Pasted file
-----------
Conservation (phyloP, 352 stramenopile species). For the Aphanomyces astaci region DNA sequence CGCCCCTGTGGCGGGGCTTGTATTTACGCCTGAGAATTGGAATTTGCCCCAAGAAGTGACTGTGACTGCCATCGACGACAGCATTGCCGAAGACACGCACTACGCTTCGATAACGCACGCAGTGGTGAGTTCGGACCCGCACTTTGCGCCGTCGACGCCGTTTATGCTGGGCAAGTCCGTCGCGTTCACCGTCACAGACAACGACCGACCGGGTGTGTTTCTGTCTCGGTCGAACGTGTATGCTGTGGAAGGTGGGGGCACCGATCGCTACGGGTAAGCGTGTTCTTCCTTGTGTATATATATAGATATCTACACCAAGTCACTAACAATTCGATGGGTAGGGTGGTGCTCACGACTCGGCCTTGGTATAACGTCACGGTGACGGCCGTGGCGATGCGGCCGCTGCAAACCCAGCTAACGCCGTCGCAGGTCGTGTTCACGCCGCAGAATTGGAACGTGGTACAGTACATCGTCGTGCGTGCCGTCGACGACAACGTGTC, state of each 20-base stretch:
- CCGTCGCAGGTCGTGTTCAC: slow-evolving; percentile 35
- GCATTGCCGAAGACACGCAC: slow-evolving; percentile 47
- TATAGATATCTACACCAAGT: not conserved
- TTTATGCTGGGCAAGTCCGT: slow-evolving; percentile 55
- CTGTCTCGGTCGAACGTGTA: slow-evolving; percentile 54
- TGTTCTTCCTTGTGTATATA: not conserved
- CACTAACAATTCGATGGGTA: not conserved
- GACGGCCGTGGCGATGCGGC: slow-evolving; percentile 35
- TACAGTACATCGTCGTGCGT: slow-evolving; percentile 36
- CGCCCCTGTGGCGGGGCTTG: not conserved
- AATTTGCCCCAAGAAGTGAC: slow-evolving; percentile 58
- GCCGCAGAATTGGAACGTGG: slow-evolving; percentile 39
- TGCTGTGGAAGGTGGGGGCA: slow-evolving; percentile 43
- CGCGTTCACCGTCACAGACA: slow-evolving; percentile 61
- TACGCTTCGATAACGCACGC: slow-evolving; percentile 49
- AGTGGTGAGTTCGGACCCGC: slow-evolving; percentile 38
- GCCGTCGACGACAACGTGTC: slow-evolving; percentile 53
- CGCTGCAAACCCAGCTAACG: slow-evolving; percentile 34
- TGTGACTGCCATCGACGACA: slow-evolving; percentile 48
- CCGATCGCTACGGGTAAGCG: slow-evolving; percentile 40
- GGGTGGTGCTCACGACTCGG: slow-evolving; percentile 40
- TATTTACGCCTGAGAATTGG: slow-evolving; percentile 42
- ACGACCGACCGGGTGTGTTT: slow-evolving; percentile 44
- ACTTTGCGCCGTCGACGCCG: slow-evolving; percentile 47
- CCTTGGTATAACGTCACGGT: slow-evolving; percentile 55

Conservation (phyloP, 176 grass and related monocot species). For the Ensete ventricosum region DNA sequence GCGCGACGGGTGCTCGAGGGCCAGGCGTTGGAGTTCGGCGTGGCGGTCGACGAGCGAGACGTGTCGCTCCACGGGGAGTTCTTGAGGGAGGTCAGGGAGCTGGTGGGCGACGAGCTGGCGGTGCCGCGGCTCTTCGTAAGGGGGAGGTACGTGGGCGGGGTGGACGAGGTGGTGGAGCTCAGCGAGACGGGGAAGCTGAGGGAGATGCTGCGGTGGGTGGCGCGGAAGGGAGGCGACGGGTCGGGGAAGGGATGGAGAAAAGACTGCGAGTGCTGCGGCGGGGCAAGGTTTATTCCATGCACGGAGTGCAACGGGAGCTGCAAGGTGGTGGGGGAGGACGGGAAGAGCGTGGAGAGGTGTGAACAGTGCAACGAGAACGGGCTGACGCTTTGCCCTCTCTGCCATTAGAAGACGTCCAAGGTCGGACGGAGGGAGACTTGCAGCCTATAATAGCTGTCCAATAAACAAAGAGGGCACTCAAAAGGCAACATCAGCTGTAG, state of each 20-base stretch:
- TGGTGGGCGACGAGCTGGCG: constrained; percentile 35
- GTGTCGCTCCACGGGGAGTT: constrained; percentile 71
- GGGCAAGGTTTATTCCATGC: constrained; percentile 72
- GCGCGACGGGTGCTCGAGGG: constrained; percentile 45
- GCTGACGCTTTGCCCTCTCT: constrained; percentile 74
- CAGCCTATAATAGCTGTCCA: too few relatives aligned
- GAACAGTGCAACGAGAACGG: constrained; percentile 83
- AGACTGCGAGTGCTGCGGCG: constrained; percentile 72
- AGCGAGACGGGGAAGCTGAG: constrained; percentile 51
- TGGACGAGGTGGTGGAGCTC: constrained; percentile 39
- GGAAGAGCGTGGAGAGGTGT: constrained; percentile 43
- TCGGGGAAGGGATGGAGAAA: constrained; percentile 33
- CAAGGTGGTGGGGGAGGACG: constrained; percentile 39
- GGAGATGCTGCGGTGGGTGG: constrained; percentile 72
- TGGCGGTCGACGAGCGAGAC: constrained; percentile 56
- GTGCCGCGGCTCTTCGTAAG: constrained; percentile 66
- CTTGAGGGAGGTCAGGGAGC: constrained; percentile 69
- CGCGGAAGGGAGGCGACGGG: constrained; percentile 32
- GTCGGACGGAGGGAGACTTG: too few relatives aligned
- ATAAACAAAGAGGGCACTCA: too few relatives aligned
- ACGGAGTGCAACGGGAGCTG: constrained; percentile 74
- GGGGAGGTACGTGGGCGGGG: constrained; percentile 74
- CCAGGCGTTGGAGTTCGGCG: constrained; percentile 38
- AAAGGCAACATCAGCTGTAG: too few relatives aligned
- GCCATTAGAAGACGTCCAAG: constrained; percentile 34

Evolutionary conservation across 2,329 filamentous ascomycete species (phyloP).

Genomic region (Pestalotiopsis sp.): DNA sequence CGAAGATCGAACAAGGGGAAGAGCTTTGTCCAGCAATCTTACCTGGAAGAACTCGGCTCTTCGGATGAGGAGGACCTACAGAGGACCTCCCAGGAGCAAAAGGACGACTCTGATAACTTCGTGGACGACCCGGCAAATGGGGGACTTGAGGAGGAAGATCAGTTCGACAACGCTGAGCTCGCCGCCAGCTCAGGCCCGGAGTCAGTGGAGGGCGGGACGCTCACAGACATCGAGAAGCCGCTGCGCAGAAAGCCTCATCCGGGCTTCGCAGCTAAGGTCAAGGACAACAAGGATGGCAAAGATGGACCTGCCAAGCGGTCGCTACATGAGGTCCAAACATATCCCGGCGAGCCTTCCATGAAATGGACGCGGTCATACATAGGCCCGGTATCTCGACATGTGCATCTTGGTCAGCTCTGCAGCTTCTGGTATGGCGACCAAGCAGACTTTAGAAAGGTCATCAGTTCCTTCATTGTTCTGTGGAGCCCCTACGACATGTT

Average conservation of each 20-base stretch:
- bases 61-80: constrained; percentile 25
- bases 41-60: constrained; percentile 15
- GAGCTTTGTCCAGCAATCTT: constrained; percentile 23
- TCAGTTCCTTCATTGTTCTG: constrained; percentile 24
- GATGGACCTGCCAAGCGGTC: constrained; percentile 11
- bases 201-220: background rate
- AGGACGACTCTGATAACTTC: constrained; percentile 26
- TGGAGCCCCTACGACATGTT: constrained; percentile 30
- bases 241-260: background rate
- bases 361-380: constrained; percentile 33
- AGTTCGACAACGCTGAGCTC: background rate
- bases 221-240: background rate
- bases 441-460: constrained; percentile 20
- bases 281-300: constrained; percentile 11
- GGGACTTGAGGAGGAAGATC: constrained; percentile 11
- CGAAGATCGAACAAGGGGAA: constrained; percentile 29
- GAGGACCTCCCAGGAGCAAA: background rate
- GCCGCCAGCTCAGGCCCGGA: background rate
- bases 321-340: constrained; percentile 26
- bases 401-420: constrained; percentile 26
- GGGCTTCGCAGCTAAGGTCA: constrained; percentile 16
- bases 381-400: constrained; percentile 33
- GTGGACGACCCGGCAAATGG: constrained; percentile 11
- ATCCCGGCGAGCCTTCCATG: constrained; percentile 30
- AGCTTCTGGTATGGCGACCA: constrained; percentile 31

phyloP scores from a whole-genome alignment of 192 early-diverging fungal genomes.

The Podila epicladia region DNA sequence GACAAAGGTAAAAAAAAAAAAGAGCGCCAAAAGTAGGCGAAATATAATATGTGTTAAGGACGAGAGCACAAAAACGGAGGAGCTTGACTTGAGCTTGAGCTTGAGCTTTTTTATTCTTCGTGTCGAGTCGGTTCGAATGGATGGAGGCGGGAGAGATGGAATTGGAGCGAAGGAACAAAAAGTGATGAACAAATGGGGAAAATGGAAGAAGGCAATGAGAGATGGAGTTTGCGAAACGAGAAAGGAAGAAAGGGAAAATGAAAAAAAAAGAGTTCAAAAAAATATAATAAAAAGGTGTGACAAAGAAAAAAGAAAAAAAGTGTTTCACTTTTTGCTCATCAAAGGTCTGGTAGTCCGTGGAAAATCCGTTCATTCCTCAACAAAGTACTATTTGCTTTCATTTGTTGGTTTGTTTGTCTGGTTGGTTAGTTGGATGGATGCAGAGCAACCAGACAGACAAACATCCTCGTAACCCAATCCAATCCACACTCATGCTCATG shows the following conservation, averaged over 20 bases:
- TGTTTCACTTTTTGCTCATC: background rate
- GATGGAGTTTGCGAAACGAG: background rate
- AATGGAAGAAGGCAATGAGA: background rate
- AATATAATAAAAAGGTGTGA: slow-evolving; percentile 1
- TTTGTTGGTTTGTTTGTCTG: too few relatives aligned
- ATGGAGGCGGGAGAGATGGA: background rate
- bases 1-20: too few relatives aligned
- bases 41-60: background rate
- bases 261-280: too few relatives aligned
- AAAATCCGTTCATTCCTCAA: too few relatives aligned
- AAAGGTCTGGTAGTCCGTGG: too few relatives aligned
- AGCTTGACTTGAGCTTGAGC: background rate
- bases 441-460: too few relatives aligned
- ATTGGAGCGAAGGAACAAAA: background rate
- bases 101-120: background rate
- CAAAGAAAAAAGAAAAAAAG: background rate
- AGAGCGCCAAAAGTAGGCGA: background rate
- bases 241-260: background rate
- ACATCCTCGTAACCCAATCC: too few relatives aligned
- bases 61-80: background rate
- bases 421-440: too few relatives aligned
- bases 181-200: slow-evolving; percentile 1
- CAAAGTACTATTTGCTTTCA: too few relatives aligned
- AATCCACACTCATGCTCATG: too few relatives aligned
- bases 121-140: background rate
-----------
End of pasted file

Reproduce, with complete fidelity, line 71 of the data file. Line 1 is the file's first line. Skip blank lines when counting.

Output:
- CGAAGATCGAACAAGGGGAA: constrained; percentile 29